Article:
I’ve always wondered how Americans (and, for that matter, other Westerners) could be the way that they are in an increasingly interdependent, global, cooperative world. The answer’s been here the whole time. With the end of the Second World War, America was literally half of the world’s economic engine, had the atomic bomb, the world’s second largest army and the largest navy. We were, as they say these days, the shit, and we’ve let the world know if for the past six decades. Like an aging beauty queen, even with the cracks and wrinkles, we act as if we’re still in our prime. We’ve borrowed from China and Saudi Arabia to botox our forehead, to have collagen injected into our lips and cheeks, had liposuction on our midsections and otherwise to keep up appearances. Like every empire of the past, we’ve entered a dangerous phase, a make-or-break period in which our decisions to exercise privilege or to see beyond ourselves could make the difference between a well-fed and good-looking corpse or a nation that understands that the world is not ours, it’s everyone’s.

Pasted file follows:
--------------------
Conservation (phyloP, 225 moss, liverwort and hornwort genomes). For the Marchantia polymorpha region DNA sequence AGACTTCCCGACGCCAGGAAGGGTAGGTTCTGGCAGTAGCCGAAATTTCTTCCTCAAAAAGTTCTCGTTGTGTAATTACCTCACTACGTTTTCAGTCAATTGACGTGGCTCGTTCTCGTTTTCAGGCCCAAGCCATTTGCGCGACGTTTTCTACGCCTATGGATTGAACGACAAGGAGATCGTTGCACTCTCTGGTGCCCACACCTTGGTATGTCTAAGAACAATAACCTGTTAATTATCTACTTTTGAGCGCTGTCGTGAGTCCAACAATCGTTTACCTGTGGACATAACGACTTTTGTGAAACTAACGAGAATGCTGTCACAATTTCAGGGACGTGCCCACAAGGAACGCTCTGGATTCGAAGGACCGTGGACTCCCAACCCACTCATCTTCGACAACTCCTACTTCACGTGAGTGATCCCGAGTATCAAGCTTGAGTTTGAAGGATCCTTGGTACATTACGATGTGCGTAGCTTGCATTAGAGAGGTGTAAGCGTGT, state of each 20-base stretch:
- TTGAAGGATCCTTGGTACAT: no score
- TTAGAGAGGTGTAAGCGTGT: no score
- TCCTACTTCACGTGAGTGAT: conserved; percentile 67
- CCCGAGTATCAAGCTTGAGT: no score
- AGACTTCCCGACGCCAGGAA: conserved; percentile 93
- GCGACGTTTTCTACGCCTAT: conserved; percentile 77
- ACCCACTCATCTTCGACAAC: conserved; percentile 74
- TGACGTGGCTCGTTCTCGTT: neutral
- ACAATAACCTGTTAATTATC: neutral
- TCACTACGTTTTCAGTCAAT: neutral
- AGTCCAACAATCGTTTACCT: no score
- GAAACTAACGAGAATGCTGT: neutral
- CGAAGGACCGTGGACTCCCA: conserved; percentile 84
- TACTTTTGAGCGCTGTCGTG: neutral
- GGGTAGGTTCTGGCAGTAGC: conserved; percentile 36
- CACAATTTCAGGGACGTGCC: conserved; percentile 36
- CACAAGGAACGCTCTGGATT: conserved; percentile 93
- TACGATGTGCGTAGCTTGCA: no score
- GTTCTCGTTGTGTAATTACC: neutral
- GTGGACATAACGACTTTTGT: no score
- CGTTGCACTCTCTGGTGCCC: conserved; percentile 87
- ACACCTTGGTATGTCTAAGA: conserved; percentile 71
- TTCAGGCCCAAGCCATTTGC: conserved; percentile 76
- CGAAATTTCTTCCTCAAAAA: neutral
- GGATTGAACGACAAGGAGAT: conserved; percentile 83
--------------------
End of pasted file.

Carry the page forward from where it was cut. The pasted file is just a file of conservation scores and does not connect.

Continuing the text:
The oblivious, sheep-like sense of entitlement that we exercise in our everyday interactions is directly tied to how we operate as a nation. We can’t expect one to change without the other changing as well. If we want a government that’s responsive, efficient, and truly bipartisan, then we need to insist on living our lives in a less privileged manner. Otherwise — to quote the artist Sting — for those of us who at least recognize the dangers of privilege, we might as well be “singing in the wind or writing on the surface of a lake” for all our words might matter.